In the Jet-Set World of Little Ivory Disks, Impeccable Manners are Essential When Separating a Fool and His Money
From the Print Edition:
John Travolta, Jan/Feb 99
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The son of a career diplomat, Simon was born in Maryland, near Washington, D.C., but spent most of his youth in European boarding schools, reading James Bond novels instead of studying Latin. ("We should all be Bond," he is fond of saying.) After a nomadic year trekking through Nepal in search of something ("I can no longer recall exactly what," he says) Simon attended Cambridge, where he studied economics and psychology--disciplines that have prepared him well for his "career," if you can use such a common word to describe the life Simon has made for himself. He never took a degree. But it was at Cambridge that Simon developed his talent for backgammon, a game that is ridiculously easy to learn but ridiculously difficult to master.
"I played for fun, with a roommate, and I paid his rent every month with my losses," Simon recalls. "Somehow I found out that there were books written about the game. This struck me as something of a revelation, the fact that there might actually be a way to master the game beyond rolling a lot of good numbers. Without my friend knowing, I went to the library and read all the books on backgammon. [Paul] McGrill's book, and so forth. Shortly thereafter I was making more money in a day than most people make in a week of honest work."
In only a few months, after several profitable forays into private London clubs, Simon believed he could earn a living playing backgammon. "I knew I was the best player in Cambridge, and probably in the top 10 or so in London. And since I had always harbored these juvenile Bond fantasies, I thought it appropriate to do something utterly irresponsible and impulsive and attempt to live by my wits."
Were this a movie, a banal morality tale promoting the virtues of steady employment, Simon would have found himself beaten down by the cruel torments of reality, persevered despite the indignities of gambling-borne poverty and emerged several years later as a champion.
That's not what happened. Simon achieved success quickly.
He began playing for the equivalent of $10 a point. Then $25, then $50, then $100. His rise came gradually--and, in his estimation, undramatically--matching his growing bankroll with his growing skills. Now he's comfortable playing for $2,000 a point, some of the highest stakes in the world. Any higher and he feels himself starting to play conservatively, in violation of one of his essential rules: if you don't redouble (challenge your opponent to double the stakes) when you've got a demonstrable edge, you're playing too high for your bankroll. Given the chance to triple his net worth or go broke--for example, in a match against the Sultan of Brunei--Simon would take the chance.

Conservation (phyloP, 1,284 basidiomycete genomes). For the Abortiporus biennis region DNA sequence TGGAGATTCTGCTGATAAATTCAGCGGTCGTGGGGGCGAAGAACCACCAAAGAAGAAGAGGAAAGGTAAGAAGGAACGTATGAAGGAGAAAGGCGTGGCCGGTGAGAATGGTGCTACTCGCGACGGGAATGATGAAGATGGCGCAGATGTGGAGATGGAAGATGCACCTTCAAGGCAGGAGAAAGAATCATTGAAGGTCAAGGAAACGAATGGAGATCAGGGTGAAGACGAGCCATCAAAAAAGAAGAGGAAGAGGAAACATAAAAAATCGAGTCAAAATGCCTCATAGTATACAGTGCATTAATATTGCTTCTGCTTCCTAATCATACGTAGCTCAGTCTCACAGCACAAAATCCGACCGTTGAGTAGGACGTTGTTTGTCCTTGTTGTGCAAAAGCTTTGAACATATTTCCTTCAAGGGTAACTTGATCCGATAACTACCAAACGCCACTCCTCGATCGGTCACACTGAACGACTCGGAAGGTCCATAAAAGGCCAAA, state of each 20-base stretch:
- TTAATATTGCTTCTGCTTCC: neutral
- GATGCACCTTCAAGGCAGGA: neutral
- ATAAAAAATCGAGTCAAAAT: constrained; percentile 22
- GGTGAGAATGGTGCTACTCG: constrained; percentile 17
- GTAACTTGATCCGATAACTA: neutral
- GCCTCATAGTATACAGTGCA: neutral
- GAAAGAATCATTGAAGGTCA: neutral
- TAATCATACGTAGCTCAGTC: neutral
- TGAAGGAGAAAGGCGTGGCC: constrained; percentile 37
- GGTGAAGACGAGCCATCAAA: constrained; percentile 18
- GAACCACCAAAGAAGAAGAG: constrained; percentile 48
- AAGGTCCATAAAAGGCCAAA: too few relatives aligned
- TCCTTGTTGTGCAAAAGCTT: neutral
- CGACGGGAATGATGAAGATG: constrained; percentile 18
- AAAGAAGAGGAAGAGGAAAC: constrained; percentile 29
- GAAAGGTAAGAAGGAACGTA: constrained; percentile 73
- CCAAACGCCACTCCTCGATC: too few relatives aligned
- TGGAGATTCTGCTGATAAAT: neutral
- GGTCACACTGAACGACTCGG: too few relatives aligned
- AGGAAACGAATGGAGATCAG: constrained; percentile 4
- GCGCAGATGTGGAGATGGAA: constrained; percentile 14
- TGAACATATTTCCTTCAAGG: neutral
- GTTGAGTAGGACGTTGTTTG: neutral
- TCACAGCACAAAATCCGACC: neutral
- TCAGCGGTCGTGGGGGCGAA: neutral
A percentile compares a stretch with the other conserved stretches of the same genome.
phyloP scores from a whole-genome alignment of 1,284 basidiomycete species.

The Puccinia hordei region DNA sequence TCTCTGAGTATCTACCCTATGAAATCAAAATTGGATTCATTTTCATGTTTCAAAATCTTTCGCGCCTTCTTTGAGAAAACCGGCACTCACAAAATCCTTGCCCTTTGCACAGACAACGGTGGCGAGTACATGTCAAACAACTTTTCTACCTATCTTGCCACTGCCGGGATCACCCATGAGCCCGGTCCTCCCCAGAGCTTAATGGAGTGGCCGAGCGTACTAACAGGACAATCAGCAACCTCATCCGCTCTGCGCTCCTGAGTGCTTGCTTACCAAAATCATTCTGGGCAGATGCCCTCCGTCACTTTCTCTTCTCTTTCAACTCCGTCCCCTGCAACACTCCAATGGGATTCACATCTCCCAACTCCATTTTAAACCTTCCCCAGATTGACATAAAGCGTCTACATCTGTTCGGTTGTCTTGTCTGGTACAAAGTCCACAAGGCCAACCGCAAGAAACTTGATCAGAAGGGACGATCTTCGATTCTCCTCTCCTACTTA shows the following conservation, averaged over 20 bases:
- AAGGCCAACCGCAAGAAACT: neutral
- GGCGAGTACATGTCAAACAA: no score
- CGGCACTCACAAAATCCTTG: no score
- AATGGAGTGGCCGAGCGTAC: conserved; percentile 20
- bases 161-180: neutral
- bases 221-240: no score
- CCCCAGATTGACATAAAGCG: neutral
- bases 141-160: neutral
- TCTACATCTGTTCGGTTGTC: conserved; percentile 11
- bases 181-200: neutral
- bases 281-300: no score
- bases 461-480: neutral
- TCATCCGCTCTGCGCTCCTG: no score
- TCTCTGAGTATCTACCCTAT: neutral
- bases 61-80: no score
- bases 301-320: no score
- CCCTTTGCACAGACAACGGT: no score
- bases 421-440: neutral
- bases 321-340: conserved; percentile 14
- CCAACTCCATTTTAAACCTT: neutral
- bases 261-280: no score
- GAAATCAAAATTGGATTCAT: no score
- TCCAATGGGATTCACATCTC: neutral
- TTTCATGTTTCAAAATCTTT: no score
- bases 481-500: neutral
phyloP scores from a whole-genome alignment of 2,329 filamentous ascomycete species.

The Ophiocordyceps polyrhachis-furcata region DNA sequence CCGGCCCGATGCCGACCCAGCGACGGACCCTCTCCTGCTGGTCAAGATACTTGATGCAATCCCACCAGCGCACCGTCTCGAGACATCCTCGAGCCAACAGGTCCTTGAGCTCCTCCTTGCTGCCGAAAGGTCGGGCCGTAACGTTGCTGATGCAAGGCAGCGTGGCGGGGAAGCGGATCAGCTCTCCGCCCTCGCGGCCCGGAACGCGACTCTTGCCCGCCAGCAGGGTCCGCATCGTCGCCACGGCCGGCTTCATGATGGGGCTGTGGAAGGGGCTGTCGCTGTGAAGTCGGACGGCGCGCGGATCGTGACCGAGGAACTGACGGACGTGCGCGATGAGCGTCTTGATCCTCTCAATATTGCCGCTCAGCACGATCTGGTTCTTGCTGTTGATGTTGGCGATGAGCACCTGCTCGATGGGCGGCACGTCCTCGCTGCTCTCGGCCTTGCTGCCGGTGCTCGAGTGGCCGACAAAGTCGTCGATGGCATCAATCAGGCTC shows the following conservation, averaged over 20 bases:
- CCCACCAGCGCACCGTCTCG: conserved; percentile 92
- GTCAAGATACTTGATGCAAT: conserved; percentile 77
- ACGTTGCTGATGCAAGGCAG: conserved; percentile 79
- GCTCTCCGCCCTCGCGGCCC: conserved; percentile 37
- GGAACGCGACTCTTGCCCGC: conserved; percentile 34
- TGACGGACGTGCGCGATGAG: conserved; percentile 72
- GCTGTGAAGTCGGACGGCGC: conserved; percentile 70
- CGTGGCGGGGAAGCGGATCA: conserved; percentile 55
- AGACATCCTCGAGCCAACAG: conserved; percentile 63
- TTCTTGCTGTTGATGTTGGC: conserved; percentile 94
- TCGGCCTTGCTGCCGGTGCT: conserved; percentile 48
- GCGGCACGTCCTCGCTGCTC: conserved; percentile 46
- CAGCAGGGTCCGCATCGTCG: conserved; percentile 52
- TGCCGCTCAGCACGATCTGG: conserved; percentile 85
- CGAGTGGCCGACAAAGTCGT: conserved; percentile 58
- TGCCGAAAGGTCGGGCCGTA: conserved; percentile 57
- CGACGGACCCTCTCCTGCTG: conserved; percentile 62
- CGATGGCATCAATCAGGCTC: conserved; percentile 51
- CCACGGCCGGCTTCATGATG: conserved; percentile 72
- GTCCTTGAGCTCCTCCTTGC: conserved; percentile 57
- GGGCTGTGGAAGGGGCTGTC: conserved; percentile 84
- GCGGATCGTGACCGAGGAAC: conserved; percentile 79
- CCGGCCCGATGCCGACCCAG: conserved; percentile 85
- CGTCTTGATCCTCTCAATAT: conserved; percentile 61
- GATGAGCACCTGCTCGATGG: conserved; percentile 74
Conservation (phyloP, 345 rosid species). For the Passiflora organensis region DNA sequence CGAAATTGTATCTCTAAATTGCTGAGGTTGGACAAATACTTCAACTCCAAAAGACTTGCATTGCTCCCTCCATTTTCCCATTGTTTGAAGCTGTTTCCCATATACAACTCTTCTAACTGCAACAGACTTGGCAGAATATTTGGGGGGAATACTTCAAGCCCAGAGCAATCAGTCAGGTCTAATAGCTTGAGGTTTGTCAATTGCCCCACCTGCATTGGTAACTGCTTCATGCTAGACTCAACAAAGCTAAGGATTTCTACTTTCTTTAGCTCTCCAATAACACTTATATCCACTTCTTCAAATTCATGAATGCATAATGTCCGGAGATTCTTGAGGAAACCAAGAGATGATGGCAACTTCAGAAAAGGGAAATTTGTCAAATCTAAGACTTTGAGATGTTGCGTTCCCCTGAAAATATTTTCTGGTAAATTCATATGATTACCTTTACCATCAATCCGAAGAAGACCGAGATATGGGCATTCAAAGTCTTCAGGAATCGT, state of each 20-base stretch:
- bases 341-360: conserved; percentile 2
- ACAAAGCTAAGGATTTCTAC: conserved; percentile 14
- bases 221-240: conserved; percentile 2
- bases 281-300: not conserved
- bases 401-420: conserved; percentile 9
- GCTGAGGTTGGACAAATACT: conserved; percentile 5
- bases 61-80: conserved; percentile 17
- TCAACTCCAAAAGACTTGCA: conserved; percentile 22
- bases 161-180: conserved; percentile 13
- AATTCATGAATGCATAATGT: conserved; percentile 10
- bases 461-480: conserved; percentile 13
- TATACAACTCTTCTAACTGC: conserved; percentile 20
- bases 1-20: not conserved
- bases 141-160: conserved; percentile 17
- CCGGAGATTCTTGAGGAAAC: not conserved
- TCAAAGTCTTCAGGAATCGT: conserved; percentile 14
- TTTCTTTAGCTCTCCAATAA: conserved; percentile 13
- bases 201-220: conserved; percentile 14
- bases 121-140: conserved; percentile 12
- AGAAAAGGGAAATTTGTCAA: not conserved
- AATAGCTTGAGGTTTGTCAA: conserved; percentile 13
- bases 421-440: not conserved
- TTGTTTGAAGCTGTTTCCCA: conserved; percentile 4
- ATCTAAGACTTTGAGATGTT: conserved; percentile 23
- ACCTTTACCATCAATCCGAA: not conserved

Despite the fantastic stakes, he does not view his occupation with wonderment. The romantic ideal that most amateurs have of the successful professional gambler is, according to the world's greatest backgammon hustler, mistaken. "What I do is like selling insurance," he says. "You go to work every day. Some days are winners, some are losers. I try not to get too emotional about either result."
He has always been similarly dispassionate about his talent. He recognized it early, developed it fully and uses it to earn a living. But he does not stand in awe of it.
"Backgammon is an open information game," he explains. "There aren't any hidden cards. You can see when people, yourself included, make mistakes. If you're properly objective, you can assess your opponents' weaknesses. And more important, you can assess your own weaknesses." In the late 1970s, only a few years after reading his first book about backgammon, Simon could identify the best player in London. It was he.
His rise continued unabated, culminating with victory at the annual world championship tournament in Monte Carlo. (He still attends most of the major tournaments, primarily to develop new clients.) Today, Simon is widely regarded by cognoscenti as one of the top three backgammon players in the world. But, he insists, it is not pure playing talent that has made him the most successful backgammon player on earth. His math skills, he claims, are average, probably equal to an accomplished ninth-grader. His ability to analyze a table situation (a "proposition," in backgammon parlance) is less the function of technical prowess than keen intuition. And, he freely admits, he has neither superhuman resolve nor cojones the size of grapefruits.
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